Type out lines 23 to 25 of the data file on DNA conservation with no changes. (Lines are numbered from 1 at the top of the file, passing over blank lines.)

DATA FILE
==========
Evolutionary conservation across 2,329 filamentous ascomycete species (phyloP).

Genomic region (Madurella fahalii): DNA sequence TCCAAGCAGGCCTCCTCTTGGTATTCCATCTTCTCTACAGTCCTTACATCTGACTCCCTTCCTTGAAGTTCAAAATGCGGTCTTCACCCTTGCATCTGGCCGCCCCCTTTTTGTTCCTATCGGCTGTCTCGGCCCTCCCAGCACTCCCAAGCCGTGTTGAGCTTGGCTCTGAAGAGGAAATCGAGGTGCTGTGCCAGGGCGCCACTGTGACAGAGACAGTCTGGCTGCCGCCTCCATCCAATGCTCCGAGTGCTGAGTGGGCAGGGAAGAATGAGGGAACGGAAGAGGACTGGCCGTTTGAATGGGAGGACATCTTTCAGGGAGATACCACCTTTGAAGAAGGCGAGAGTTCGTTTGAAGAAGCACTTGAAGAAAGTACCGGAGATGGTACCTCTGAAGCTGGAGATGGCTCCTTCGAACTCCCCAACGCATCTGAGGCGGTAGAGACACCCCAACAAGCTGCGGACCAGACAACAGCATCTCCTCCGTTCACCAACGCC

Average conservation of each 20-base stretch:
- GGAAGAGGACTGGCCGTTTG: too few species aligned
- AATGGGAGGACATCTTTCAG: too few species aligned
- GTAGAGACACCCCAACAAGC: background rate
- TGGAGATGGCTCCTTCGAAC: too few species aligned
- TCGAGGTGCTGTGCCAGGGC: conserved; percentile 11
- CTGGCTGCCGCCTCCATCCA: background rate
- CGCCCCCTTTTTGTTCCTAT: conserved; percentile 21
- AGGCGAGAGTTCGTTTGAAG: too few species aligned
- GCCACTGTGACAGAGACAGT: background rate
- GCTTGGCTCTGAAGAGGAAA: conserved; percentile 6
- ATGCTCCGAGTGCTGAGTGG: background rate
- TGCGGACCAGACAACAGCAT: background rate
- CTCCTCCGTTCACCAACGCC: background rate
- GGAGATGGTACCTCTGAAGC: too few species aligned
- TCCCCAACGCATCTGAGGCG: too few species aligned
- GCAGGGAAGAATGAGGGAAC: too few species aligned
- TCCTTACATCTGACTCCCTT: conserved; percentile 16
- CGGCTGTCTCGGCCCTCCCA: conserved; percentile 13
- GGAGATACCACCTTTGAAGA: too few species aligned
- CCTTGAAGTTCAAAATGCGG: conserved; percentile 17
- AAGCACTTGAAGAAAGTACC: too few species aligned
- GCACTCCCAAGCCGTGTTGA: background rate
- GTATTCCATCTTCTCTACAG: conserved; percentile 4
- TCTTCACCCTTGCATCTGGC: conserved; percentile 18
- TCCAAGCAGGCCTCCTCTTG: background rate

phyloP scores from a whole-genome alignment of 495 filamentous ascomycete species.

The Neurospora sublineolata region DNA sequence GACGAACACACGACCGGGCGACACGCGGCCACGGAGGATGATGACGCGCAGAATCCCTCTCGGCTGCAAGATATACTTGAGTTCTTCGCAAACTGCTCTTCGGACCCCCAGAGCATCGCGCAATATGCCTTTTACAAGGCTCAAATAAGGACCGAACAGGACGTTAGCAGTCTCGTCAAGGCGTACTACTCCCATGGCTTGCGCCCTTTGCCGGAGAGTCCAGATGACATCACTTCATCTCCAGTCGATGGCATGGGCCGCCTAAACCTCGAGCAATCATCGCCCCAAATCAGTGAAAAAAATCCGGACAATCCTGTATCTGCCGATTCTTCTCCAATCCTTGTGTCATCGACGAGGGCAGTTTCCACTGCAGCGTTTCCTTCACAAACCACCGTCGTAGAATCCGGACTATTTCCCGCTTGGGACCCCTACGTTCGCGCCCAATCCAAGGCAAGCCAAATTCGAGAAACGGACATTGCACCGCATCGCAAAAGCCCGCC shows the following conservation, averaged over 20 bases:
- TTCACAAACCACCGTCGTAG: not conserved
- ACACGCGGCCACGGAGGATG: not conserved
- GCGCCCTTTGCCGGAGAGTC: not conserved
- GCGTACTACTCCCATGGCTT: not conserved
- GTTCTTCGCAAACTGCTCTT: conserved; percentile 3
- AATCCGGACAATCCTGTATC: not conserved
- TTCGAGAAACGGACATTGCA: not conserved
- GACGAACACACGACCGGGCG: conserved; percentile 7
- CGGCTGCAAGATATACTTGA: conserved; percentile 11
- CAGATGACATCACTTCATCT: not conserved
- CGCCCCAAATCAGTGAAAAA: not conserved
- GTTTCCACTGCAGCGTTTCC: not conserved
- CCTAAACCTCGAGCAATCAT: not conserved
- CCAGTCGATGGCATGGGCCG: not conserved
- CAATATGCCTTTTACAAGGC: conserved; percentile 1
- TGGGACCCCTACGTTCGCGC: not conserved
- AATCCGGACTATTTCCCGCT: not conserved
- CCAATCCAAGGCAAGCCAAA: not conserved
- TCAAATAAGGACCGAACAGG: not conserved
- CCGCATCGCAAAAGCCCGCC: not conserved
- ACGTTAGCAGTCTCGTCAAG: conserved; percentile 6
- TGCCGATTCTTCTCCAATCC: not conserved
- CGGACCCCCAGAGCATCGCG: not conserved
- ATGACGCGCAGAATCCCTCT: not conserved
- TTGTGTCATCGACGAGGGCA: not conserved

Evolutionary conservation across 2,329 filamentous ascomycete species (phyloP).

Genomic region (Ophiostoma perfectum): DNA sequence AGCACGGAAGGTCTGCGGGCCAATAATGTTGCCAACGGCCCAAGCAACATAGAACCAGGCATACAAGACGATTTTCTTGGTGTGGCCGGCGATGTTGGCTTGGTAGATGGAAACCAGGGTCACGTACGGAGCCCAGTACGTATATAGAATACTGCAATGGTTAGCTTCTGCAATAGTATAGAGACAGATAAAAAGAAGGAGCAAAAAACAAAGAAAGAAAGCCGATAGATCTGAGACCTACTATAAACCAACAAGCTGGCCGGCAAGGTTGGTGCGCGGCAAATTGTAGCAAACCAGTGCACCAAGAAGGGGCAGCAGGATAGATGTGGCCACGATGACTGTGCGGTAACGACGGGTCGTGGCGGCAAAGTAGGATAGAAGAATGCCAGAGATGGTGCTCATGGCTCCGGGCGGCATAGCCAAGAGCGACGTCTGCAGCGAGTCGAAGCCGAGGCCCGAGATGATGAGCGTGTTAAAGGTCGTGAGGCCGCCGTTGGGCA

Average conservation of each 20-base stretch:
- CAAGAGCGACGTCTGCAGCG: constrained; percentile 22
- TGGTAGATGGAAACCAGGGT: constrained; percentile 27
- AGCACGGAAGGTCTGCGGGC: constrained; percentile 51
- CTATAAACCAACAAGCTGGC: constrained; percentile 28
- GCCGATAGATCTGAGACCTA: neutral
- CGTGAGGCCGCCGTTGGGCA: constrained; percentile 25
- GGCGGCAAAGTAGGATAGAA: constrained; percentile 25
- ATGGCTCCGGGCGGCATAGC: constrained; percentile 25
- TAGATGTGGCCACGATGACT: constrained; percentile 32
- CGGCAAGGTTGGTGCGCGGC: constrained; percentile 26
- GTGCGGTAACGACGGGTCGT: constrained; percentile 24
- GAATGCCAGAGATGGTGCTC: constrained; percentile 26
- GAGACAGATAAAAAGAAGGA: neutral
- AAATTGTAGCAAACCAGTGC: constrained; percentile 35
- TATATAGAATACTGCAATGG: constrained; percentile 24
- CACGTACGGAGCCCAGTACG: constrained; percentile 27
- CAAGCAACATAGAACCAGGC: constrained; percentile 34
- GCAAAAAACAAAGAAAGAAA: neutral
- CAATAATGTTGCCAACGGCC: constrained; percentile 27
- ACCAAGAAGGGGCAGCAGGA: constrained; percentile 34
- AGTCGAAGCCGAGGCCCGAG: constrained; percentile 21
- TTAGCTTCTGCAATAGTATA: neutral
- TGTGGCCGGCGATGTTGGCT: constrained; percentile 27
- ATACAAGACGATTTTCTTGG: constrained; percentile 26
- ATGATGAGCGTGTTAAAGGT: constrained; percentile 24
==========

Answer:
- CCTTGAAGTTCAAAATGCGG: conserved; percentile 17
- AAGCACTTGAAGAAAGTACC: too few species aligned
- GCACTCCCAAGCCGTGTTGA: background rate